Nothing beats warm fresh bread. Ask Handsome, he can demolish any loaf put in front of him in minutes. Whether it be slathered in jam, coated in butter or plain – fresh warm bread is something that really can’t be beat.
Who would have though something so normal would still be able to impress us so much? It’s only been a staple in our diets forever. And here I am, not alone according to google reader, fearful of working with yeas. Its apparently mystifying powers to recreate itself and create rising doughs still intimidates me (insert Alton Brown’s yeast sock puppets to explain the not so mystifying reasons – I’ll keep my magic).
This year I have conquered a few pizza doughs, some simple no kneed doughs, and now this crusty Italian bread. There were a few fails in there as well – and in all honestly, if I could figure out where I went wrong, I would blog about it so that others could point and laugh. After reading another bloggers post about working with yeast, I am determined to become less fearful of it and work with it more. Ut oh, do I smell a 2011 goal coming up soon?
Crusty Italian Bread
from Fake Ginger
- 1 cup (8 ounces) cool water, about 65F
- 2 cups (8 1/2 ounces) all-purpose flour
- 1/4 teaspoon instant yeast
- 1/2 cup (4 ounces) cool water, about 65F
- 2 to 2 1/2 cups (8 1/2 to 10 5/8 ounces) all-purpose flour
- 2 teaspoons instant yeast
- 1 1/2 teaspoons salt
- 1 egg white mixed with 1 tablespoon water
The Sponge: Combine all of the sponge ingredients, mixing just till a cohesive dough forms. Allow it to rest, covered, for 12 to 16 hours at room temperature. When the sponge is ready, it will be filled with large holes and bubbles.
The Dough: Add the water to the sponge, and mix till smooth. Add the flour, yeast and salt, and knead the dough till it’s fairly smooth but not necessarily elastic, about 3 minutes by machine, or 5 minutes by hand. (The gluten will continue to develop as the dough rises, so you don’t want to develop it fully during the kneading process.)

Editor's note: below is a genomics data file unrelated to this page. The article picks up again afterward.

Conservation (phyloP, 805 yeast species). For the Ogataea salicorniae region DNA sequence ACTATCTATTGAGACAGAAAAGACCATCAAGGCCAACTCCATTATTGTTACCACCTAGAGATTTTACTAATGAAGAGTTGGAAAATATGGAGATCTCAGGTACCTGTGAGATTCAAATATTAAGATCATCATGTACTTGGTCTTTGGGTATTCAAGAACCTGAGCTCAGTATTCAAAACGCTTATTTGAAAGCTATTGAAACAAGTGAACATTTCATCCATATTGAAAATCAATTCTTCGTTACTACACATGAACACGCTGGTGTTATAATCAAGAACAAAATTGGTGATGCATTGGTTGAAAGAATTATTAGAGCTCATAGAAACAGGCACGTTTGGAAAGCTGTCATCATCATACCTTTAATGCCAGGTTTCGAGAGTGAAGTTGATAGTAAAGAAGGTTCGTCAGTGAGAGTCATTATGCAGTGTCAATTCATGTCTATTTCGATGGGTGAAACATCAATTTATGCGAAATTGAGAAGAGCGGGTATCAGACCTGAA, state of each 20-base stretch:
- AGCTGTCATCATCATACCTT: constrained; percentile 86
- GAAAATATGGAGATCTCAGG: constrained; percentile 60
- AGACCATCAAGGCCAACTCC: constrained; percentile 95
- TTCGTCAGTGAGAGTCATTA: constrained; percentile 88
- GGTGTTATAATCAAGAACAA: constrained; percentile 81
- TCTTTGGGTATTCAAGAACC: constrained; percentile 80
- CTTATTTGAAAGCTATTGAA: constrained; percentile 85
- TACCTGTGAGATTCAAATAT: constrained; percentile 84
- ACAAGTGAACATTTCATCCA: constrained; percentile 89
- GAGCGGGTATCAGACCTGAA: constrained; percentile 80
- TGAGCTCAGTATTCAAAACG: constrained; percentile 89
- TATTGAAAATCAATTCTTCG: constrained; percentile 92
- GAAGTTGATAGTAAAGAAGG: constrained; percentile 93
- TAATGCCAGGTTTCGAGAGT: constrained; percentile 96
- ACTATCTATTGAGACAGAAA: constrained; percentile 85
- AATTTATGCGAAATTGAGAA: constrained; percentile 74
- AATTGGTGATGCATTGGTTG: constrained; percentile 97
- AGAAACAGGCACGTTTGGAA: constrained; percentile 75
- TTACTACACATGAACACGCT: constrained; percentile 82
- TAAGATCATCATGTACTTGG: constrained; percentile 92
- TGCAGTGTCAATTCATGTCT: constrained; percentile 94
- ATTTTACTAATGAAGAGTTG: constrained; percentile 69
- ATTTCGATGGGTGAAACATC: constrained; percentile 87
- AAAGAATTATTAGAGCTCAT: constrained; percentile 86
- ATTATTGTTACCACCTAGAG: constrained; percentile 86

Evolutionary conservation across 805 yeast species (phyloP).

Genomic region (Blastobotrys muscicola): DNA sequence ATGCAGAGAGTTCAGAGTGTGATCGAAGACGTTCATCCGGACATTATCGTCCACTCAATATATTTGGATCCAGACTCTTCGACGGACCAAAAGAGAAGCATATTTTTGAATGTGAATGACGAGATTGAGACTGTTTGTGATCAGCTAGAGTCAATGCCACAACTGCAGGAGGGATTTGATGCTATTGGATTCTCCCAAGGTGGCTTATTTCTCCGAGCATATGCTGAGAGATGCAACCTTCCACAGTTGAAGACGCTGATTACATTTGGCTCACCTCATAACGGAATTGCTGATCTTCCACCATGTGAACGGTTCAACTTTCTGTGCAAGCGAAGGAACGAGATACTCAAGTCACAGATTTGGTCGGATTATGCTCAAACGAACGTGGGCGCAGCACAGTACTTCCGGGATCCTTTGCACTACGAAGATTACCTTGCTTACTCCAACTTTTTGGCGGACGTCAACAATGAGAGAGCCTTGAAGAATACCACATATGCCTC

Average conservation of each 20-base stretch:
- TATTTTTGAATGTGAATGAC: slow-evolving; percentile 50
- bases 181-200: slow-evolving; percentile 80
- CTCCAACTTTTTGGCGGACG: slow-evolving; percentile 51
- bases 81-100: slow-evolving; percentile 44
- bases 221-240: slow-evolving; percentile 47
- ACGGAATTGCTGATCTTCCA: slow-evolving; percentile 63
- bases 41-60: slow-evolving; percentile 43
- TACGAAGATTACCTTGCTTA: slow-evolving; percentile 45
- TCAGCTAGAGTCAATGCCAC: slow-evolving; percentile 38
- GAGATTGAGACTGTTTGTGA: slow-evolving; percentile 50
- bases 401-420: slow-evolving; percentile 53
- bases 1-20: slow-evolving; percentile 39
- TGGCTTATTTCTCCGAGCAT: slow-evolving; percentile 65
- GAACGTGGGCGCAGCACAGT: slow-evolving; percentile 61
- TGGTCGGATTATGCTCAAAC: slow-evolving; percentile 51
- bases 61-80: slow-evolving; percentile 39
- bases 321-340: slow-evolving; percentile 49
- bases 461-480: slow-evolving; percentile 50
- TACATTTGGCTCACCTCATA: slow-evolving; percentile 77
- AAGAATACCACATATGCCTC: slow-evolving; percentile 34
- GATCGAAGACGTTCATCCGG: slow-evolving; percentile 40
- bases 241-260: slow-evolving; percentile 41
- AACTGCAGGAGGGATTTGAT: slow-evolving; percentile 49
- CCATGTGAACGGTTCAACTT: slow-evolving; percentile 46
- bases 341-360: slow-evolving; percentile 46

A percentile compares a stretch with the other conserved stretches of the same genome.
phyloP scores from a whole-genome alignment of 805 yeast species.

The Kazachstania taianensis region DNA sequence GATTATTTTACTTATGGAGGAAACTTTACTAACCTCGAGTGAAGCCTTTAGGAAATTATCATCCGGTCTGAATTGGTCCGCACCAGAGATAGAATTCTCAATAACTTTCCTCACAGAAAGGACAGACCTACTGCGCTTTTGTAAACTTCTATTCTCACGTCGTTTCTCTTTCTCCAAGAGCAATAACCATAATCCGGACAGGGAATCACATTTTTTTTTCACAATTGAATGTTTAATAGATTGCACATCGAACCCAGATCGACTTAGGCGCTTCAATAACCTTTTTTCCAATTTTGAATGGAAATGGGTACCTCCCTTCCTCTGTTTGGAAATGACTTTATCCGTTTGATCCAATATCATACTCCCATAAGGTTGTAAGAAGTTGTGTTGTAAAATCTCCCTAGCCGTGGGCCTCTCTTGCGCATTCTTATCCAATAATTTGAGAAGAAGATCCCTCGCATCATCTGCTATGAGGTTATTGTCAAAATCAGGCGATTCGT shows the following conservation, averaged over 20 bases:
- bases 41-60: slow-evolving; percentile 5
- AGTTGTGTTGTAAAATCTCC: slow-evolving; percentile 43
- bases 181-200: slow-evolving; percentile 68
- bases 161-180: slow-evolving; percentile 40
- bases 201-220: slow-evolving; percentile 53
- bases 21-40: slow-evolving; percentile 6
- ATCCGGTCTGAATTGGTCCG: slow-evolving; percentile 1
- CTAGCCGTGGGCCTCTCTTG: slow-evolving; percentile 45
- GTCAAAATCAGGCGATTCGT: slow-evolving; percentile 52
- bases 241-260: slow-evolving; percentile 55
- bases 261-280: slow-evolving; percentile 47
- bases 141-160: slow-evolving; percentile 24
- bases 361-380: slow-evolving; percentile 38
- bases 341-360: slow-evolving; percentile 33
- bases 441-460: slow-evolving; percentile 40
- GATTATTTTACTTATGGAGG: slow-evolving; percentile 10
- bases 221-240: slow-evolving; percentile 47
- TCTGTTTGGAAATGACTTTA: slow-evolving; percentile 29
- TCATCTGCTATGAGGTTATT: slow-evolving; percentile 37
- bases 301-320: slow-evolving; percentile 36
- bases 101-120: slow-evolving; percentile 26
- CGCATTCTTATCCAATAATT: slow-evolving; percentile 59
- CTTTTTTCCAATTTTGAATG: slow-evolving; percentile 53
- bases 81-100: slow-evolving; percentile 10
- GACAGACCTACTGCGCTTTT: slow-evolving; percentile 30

Place the dough in a lightly greased bowl, cover, and allow the dough to rise at room temperature for 1 1/2 hours. To help develop the gluten and distribute the yeast’s food, turn the dough twice during the rising time: gently fold all four sides into the middle, and turn the dough over.
Divide dough in thirds, and roll each third into a 20-inch-long rope. Braid ropes. Set the braid on a lightly greased or parchment-lined baking sheet, cover with greased plastic wrap and let rise 1 to 1 1/2 hours, until just puffy.
Preheat oven to 425F. Gently brush the braid with the beaten egg white mixture and sprinkle generously with sesame seeds. Bake for 25 to 35 minutes. Remove from the oven and cool on a rack.
This is a no fail recipe! Seriously, try it! Send pictures when you do. Let’s kick yeasts booty and become amazing artisan bread makers. Haha, ok. Maybe just try this and let me know it comes out. We’ll save the enthusiasm for later.
I even contacted the persons blog who it was on after waiting a full 16 hours because my sponge was a little under bubbly. They were small but there. The blogger assured me things would still be ok. Sure enough, things were ok.
Once you’ve stepped back from your beautifully braided loaf, it will hit you, “Damn, I’m a good.”